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Superhero Origins: Robin

VO: Dan
Richard “Dick” Grayson was once a child acrobat, the youngest of a daring family performance group called the “Flying Graysons.” However, this came to an end when a mob boss named Zucco caused his parents to plummet to their deaths. Orphaned and alone, resident billionaire Bruce Wayne took responsibility for the nine year old, while simultaneously investigating the crime as Batman. However, one night while he was investigating the crime scene, Dick had snuck out to do the same. Running into each other, Batman instantly saw much of himself in the child and revealed his true identity. Seeing much potential in the boy, he trained him to become his sidekick. Join WatchMojo.com as we will explore the origins of Dick Grayson, otherwise known as Robin.
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Superhero Origins: Robin

This boy wonder is not only the acrobatic partner of The Dark Knight, but also one of the greatest sidekicks to ever appear in a comic book. Welcome to Watchmojo.com, and today we will explore the origins of Dick Grayson, otherwise known as Robin.

As with most comic book characters, there are often re-imaginings and different versions to a character’s past. We have chosen to primarily follow the storyline, which unfolded in 1940’s “Detective Comics” #38, and was expanded upon in The New Teen Titans #1 and Nightwing #1.

Richard “Dick” Grayson was once a child acrobat, the youngest of a daring family performance group called the “Flying Graysons”, who were renowned for forgoing the use of a safety net.

However, this came to an end when a mob boss named Zucco caused his parents to plummet to their deaths before his very eyes. The mobster had ordered his men to sabotage their equipment with acid, all in a bid to extort money from the circus.

Orphaned and alone, resident billionaire Bruce Wayne took responsibility for the nine year old, while simultaneously investigating the crime as Batman. However, one night while he was investigating the crime scene, Dick had snuck out to do the same. Running into each other, Batman instantly saw much of himself in the child and revealed his true identity.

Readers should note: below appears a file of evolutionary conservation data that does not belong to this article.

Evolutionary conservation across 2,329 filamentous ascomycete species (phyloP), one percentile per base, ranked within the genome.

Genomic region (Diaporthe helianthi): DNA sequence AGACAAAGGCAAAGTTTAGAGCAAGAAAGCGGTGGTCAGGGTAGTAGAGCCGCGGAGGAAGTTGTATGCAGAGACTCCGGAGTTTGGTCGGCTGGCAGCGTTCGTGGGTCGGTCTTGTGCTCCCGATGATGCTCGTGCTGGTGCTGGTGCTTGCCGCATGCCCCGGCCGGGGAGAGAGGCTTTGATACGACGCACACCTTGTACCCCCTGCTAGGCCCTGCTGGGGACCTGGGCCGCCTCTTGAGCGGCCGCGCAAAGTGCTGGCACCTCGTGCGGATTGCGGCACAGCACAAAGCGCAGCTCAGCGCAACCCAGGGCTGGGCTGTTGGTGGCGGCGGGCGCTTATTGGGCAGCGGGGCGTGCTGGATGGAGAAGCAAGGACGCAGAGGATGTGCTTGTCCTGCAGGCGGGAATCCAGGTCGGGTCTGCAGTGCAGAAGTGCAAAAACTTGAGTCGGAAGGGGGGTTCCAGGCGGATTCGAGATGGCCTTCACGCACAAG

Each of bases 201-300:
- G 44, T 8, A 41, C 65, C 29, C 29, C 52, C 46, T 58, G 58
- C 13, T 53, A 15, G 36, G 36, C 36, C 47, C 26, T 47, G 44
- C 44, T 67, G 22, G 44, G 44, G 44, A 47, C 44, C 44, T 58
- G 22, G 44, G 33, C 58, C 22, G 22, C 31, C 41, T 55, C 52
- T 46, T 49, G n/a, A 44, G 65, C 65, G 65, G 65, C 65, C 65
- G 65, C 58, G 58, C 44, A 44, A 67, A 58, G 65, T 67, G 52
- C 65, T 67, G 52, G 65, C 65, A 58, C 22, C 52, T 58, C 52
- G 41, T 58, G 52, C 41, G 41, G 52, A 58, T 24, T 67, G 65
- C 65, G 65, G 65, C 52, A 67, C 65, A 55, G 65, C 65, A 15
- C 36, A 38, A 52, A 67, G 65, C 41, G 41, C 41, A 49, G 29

Seeing much potential for Dick to deliver equally hard justice, he trained the boy to become his sidekick by teaching him all of his own fighting and detective skills. Joining Batman in his own costumed identity, Dick became Robin, The Boy Wonder. Wielding countless tools and weapons, he soon fought crime with the use of his Bo staff, explosive Bolas, cuffs and trusty communication device.

Of course, Robin was primarily introduced to the series in order to attract younger readers. Incredibly, this move worked, instantly doubling sales of Batman related stories. Interestingly, the Robin identity was modeled after not only the red-breasted American Robin, but another iconic hero from classic literature. This was none other than Robin Hood, complete with his medieval look and colors, as the character was a childhood favorite of artist Jerry Robinson.

While these original adventures were dark and violent throughout the 40s, Dick Grayson’s appearances, and relationship with Bruce Wayne soon took on a much softer and campier tone in the 50s. As a result, rumors of homosexuality began to dominate much of their adventures. An example of which is the fact that the duo have been known to share a bed before running off to fight crime (Editor’s note: Batman #84, 1954).

Following several decades playing second fiddle, The Boy Wonder soon founded and led a group of fellow superhero sidekicks under the banner of The Teen Titans. Spurred by an argument, he eventually left Wayne Manor to adopt the solo persona of Nightwing. This identity paid tribute to a bird species and ancient crime fighter of Krypton, Superman’s home planet. In the process, he also ditched his old red and green color scheme that made him a clear target for so many years.

Of course, the popularity of Robin spurred DC comics to introduce several replacements, though none has achieved the same fame or recognition as Dick Grayson.

A longtime staple of the Batman comics and cartoon shows, Robin has also been portrayed in live-action. The earliest of which were by Douglas Croft in 1943’s serial “Batman”, and John Duncan in 1949’s “Batman and Robin.” However, his most famous portrayal was by Burt Ward, who starred opposite Adam West in the 60s television series and its movie.

Decades later, Robin was reintroduced to a new generation of moviegoers in Joel Schumacher’s “Batman Forever”, and 1997’s “Batman & Robin.” However, Chris O’Donnell failed to recapture the appeal and spirit of his shorts-wearing predecessor, and the character has been shunned in favor of focusing solely on the struggles of The Dark Knight.

Robin is a teenage superhero who has undergone several changes throughout his long career in the superhero business. Despite his attempts to move onto solo crime fighting, he will forever be associated as Batman’s closest companion and ally.
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